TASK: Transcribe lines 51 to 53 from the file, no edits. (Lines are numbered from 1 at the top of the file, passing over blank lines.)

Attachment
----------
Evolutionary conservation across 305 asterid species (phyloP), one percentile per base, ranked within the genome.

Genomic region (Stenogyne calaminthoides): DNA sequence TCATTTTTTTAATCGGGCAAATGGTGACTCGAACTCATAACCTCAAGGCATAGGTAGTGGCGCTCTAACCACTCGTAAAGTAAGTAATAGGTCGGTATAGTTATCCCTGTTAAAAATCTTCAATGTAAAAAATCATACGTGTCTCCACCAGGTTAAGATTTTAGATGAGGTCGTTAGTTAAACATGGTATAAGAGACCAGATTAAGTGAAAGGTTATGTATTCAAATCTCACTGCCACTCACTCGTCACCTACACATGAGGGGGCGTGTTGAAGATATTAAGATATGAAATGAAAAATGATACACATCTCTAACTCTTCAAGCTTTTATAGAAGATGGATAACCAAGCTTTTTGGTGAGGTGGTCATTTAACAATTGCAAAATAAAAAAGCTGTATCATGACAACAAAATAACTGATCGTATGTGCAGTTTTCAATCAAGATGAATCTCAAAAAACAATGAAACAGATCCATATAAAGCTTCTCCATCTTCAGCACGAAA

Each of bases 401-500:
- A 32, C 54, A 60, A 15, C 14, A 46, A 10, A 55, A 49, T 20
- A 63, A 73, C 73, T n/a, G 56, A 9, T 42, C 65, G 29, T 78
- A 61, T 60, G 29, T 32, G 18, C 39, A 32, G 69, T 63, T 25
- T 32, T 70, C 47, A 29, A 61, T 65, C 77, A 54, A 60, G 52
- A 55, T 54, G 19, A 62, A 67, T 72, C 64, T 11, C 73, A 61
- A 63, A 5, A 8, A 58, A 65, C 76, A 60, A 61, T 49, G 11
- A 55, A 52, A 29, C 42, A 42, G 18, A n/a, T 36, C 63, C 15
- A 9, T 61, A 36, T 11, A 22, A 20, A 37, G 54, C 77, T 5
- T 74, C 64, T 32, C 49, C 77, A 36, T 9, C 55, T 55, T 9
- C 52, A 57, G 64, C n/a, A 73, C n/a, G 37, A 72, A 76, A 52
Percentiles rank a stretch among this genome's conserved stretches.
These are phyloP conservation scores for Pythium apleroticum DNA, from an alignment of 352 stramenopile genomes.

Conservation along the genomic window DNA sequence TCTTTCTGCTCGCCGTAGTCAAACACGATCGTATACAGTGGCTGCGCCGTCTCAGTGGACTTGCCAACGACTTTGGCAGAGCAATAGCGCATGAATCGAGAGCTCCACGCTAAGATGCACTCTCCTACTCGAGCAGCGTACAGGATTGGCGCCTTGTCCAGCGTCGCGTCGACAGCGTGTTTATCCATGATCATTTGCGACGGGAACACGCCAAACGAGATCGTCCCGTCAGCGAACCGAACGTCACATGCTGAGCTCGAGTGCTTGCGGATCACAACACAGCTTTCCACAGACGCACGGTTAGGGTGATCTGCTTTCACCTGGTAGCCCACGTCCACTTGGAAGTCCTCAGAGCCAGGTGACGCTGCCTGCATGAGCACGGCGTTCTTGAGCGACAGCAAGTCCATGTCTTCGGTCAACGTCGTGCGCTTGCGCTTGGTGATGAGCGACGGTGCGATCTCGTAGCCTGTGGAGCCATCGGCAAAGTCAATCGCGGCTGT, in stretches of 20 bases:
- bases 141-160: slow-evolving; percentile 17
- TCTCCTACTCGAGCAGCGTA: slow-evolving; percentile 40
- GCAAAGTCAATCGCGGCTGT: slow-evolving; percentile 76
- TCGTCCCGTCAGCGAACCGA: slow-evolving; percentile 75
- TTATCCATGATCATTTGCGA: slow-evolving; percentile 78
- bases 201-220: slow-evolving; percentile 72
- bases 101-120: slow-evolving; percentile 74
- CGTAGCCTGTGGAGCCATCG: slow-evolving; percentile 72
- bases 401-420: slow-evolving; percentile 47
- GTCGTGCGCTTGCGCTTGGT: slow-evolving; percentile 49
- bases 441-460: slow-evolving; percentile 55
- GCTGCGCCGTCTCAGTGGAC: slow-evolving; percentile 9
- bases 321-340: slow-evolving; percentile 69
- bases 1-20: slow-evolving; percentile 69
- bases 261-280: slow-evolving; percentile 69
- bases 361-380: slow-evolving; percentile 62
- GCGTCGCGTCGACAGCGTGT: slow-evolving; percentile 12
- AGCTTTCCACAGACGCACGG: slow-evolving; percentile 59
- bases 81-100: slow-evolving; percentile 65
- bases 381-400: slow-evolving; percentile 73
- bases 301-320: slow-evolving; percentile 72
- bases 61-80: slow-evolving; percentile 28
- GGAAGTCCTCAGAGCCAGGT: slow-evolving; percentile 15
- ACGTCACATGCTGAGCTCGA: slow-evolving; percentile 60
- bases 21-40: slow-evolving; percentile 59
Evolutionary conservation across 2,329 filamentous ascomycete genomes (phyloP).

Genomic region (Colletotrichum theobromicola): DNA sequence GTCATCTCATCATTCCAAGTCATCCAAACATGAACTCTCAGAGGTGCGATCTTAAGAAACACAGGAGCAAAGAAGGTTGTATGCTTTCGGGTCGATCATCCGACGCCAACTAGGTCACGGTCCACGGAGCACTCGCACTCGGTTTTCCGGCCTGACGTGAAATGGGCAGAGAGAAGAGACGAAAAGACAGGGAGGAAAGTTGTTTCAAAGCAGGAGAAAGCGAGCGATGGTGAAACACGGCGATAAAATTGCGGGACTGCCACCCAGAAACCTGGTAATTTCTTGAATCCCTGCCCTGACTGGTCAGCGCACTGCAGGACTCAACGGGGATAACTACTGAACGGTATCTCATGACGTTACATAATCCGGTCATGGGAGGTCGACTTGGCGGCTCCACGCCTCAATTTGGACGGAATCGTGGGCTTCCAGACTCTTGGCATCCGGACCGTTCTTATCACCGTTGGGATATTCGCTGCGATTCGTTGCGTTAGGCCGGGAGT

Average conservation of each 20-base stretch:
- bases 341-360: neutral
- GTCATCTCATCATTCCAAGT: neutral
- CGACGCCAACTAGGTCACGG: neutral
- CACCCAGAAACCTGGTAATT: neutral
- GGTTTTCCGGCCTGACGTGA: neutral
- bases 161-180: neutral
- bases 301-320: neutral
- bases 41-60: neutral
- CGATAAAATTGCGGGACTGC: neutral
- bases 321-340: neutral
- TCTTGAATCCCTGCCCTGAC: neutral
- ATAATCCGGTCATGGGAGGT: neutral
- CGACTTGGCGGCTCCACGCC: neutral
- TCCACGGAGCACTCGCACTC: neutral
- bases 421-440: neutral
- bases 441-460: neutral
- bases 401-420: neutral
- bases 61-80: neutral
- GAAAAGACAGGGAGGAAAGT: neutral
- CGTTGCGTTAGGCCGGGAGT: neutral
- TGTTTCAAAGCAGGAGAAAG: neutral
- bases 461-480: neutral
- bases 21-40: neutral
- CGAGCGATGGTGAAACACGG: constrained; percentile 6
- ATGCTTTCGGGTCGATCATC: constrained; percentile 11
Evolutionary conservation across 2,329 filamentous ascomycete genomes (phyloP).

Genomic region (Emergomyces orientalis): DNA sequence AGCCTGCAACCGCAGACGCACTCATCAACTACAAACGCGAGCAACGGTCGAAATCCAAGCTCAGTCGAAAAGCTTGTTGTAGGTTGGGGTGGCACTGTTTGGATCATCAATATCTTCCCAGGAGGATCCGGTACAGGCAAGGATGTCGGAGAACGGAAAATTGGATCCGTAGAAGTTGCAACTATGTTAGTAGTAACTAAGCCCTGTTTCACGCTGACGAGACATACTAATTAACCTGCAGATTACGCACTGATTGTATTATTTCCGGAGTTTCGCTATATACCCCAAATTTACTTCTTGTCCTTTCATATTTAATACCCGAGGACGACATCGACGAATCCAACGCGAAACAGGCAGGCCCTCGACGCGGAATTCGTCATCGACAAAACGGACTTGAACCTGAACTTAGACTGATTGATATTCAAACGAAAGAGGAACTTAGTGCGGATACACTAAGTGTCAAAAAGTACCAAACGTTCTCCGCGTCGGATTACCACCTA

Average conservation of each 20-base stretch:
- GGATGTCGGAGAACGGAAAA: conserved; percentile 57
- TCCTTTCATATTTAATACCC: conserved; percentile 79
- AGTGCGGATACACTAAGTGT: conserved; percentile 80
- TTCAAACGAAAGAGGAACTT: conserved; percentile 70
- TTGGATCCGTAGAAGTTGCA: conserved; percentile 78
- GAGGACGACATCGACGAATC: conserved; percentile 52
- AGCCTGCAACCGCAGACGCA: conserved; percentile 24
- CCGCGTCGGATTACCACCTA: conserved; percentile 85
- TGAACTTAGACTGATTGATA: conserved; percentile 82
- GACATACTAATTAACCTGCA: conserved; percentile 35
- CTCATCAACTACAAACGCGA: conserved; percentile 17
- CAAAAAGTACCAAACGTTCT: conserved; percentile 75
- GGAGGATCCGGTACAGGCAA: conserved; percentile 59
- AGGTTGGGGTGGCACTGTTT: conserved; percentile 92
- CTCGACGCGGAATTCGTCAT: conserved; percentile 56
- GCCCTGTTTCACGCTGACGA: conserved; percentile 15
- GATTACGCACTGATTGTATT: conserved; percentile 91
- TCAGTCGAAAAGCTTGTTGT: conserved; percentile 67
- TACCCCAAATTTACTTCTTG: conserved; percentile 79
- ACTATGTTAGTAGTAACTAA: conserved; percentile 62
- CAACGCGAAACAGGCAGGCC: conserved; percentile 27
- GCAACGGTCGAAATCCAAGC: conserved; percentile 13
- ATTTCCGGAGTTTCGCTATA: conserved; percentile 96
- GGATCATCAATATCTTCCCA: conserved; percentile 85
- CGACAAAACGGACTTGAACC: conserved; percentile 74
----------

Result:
- bases 301-320: neutral
- bases 41-60: neutral
- CGATAAAATTGCGGGACTGC: neutral